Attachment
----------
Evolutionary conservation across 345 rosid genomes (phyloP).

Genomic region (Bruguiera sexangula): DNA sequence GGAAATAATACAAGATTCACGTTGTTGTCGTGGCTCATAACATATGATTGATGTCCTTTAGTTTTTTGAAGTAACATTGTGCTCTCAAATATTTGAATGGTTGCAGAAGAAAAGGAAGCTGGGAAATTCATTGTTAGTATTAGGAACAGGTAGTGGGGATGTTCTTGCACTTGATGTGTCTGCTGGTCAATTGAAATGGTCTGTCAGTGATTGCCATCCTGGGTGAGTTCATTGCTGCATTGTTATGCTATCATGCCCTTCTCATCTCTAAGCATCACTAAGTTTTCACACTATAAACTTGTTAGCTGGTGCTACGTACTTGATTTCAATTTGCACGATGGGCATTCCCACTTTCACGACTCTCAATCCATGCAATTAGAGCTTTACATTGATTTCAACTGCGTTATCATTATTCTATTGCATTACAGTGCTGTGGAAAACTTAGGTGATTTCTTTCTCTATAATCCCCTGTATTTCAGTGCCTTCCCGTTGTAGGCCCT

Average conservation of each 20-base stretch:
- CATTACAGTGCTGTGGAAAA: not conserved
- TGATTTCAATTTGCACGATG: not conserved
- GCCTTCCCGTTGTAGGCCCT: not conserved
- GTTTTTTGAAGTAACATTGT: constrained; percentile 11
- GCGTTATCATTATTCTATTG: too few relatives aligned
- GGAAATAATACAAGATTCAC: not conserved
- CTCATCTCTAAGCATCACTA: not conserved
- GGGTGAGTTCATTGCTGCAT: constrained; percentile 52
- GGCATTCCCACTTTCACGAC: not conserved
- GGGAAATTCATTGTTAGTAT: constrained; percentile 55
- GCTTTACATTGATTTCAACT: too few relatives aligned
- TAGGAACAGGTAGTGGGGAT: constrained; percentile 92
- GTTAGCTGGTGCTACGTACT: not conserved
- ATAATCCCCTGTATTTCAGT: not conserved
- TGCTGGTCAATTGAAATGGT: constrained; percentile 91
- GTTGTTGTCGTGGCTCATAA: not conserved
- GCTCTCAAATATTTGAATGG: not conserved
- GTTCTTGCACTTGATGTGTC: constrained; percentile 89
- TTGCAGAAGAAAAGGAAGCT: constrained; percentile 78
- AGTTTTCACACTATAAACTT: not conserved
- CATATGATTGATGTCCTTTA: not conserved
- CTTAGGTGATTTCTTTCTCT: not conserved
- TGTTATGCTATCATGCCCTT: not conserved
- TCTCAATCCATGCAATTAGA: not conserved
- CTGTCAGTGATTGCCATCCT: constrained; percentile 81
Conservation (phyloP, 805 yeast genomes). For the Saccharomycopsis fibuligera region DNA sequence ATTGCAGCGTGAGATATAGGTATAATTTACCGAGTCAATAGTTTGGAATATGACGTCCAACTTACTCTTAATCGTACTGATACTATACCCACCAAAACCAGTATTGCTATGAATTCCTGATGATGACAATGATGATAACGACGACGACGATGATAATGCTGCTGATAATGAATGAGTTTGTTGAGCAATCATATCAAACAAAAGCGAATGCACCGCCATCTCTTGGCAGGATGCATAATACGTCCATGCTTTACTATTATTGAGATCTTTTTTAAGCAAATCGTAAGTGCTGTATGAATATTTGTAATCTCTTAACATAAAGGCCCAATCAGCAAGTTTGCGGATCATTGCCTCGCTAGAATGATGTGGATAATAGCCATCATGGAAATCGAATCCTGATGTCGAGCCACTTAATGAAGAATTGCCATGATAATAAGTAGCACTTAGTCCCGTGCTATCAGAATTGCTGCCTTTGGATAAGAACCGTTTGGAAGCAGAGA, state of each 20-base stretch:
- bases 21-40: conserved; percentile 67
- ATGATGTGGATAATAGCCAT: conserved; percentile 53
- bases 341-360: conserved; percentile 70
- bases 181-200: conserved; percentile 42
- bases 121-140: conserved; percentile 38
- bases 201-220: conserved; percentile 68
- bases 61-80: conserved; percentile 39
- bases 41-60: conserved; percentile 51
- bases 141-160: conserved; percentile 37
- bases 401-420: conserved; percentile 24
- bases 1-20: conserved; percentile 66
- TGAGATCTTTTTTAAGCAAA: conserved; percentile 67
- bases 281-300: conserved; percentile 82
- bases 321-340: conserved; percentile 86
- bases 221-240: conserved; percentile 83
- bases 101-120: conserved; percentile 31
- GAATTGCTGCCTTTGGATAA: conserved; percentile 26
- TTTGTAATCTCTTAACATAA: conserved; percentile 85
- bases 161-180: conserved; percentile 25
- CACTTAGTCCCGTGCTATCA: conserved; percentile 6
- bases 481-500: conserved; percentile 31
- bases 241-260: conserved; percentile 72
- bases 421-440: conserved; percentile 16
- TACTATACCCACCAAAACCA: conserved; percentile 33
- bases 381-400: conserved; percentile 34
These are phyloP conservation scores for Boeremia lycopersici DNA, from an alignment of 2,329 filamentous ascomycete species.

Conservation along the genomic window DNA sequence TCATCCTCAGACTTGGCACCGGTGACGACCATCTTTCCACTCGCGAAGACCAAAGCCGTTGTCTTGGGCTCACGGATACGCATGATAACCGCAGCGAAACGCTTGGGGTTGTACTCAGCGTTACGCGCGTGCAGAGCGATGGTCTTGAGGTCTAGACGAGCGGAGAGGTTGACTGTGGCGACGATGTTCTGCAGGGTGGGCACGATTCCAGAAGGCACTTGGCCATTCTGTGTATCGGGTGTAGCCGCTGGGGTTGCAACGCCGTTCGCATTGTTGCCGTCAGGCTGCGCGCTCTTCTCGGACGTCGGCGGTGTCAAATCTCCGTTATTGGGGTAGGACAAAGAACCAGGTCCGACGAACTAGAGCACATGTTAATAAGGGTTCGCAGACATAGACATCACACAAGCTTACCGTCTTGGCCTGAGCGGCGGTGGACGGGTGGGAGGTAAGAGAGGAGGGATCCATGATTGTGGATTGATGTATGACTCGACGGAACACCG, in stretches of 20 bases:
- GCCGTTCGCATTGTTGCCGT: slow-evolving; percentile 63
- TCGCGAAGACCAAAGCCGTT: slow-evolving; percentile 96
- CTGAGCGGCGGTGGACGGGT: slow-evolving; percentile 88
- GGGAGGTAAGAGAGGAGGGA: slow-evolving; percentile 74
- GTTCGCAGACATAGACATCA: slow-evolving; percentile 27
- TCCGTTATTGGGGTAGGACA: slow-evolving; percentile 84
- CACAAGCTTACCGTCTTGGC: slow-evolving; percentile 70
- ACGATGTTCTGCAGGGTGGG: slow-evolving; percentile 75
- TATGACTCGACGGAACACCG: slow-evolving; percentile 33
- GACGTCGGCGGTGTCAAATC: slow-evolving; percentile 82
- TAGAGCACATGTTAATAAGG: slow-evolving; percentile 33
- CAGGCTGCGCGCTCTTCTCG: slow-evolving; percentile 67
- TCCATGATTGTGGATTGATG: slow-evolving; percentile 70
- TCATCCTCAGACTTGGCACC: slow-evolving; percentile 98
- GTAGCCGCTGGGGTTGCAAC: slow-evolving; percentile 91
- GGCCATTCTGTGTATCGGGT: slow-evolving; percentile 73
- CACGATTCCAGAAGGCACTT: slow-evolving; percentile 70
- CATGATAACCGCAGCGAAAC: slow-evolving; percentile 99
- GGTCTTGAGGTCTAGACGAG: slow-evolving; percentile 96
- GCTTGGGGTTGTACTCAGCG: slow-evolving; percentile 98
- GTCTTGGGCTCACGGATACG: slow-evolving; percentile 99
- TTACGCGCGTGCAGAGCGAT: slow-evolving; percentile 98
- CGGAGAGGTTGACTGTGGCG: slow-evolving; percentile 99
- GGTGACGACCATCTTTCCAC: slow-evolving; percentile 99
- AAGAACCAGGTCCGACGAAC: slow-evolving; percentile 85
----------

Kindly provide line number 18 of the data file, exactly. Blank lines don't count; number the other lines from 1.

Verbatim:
- TGCTGGTCAATTGAAATGGT: constrained; percentile 91